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Wilson's Weekly Wrap: Crackers or what?, Joining the club & Zaha-stan

December 22 2008

Wilson's Weekly Wrap: Crackers or what?, Joining the club & Zaha-stan
Crackers or what?
The holiday season is upon us, so hopefully this week’s Wrap will help fill those dull moments between the office party and the familial bonhomie of Xmas day. Of course, the office party might have been unusually good this year and the recovery period a teensy bit extended, in which case it’s now at least Boxing Day and you’ll have worked your way through all the crackers and are in search of fresh amusement. Whatever, now that you’re here, buck up and concentrate – after this and next week’s end-of-year Wrap we’ll be asking questions.

From Tokavaig to Nova Scotia
Admittedly there’s a bit of a dearth of cheer on this year’s seasonal front, but there are a few positives around well worth highlighting. The first is the hour-long programme broadcast this week on a completely obscure Sky channel about the construction of the Shed at Tokavaig, Mary Arnold Forster’s house on Skye. Mary, for those of you foolish enough not to memorise the contents of each week’s Wrap, is the member of Dualchas I reported on a couple of months ago who has the energy to kayak to site meetings on nearby islands. Mary took some serious ribbing from her partners on that one but I think it would be hard for the twins to be churlish this time about her well-deserved 60 minutes of fame.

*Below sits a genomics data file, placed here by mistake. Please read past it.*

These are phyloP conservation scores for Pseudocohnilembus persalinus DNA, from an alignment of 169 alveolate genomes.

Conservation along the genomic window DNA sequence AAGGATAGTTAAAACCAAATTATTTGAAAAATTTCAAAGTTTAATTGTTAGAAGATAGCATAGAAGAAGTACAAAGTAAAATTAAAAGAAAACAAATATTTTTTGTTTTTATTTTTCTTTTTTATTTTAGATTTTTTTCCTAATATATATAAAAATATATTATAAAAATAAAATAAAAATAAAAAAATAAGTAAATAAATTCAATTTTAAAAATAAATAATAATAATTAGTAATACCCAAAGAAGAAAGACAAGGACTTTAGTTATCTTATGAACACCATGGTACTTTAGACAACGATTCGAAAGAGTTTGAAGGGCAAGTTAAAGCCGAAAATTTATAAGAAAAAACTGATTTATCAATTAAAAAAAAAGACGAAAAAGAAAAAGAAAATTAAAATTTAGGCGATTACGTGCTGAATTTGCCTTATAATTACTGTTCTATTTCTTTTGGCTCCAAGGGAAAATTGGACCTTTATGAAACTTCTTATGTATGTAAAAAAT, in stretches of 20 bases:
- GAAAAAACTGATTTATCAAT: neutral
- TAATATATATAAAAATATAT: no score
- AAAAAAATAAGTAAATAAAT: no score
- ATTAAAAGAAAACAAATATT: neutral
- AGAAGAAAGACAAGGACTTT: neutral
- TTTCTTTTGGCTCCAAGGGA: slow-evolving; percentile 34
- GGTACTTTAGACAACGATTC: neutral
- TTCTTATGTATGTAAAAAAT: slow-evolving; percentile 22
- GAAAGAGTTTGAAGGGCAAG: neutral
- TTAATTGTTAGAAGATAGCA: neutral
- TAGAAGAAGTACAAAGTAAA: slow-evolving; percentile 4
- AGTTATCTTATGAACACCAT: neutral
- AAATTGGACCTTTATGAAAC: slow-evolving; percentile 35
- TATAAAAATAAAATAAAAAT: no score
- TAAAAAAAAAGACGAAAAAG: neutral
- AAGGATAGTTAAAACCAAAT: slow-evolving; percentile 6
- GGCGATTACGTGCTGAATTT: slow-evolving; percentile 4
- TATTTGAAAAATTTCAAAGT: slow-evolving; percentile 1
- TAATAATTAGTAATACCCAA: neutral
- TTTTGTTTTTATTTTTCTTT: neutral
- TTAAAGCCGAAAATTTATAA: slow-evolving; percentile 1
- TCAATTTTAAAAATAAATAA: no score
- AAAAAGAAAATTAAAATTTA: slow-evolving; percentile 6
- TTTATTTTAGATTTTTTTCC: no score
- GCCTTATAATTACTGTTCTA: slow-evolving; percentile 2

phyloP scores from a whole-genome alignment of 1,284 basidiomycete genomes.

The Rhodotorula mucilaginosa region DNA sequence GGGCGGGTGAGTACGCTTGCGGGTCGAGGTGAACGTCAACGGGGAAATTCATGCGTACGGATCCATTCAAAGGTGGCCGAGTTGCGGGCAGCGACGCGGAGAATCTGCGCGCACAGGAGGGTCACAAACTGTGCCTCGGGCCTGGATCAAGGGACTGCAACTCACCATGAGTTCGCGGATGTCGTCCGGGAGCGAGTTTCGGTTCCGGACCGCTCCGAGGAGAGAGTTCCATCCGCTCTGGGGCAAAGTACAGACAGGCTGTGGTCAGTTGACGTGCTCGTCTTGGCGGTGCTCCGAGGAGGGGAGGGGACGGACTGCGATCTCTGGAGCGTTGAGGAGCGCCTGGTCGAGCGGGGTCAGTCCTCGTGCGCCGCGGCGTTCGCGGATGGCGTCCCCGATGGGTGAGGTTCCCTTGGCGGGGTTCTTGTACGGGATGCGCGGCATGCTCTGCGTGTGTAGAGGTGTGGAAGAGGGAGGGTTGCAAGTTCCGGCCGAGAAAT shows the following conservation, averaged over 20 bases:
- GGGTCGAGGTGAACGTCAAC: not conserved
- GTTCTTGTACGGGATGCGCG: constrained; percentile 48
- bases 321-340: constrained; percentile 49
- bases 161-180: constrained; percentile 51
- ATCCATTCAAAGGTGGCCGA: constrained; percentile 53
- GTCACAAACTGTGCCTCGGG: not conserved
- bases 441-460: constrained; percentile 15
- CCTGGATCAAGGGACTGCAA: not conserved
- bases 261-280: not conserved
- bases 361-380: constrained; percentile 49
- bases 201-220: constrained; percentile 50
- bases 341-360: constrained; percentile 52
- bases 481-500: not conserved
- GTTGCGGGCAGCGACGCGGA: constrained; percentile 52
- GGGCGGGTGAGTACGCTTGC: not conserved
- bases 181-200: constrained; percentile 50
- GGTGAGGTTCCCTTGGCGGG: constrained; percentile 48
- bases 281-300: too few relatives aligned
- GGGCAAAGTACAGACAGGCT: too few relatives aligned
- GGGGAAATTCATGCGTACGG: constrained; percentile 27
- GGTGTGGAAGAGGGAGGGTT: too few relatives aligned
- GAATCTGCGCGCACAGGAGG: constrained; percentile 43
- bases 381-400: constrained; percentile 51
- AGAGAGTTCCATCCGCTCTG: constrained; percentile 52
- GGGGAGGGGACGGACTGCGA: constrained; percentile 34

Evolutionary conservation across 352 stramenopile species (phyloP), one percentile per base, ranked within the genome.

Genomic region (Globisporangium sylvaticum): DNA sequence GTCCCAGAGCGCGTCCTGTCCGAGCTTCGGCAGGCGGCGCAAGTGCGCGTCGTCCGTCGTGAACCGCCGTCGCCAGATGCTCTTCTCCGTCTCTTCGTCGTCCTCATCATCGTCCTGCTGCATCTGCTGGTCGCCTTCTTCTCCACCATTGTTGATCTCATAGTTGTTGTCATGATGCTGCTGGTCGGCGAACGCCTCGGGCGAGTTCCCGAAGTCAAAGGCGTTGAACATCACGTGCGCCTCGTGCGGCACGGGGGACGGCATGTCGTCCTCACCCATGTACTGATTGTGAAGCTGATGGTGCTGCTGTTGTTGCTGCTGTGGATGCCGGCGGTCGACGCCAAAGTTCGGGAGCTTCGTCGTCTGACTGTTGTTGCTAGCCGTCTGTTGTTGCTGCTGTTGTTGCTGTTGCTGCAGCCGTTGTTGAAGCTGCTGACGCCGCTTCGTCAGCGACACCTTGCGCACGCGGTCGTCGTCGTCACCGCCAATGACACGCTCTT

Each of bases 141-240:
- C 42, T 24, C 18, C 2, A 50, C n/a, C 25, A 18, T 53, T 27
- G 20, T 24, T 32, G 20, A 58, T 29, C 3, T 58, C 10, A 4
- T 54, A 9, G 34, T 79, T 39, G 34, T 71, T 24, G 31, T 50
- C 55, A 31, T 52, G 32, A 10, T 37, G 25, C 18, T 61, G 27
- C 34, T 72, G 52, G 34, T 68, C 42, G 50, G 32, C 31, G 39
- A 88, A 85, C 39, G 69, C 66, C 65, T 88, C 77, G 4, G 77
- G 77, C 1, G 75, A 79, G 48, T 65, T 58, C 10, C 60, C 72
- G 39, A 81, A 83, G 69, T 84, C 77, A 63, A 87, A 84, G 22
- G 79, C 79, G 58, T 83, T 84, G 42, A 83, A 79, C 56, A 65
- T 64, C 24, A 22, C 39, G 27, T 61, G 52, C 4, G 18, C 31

Actually, it’s not just Mary’s house that made the programme a treat – part of the film captured her meeting with Brian Mackay-Lyons in Nova Scotia and visiting some of his fabulous houses. For those of you who don’t know about Brian’s work and who’ve missed his inspirational lectures on the two occasions in recent years when he’s managed to interrupt his busy schedule to visit Scotland - believe me you’ve missed out big style. It’s not often you get two outstandingly good architects together on the box, even if the programme itself needed the skills of Poirot to track down. Perhaps we should all lobby Rupert Murdoch to put the programme out again on a more easily accessible channel; for her part, Mary received a reasonable fee for having her house featured plus she got a free trip to Nova Scotia. All in all, not a bad deal for the lady in the kayak.

A+DS – another case for Poirot?
Looking back over the past several months’ Wraps, I realise I haven’t found an opportunity to return to the subject of the Scottish Government’s review of A+DS with either a progress report or some thoughts on its conclusions. This omission, however, has not been down to amnesia on my part but rather to the interminable time it takes civil servants to deliver on these things. The devil in me suspects that the thorny subject of what A+DS is and what it should really be is bogged down by two things: the endlessly-discussed but never-quite-appearing transformation of Scotland’s planning process and the perceived need to push through the Donald’s new town with attached golf course as quickly as possible without the latter subject being attacked by a mouthpiece that actually contains some teeth.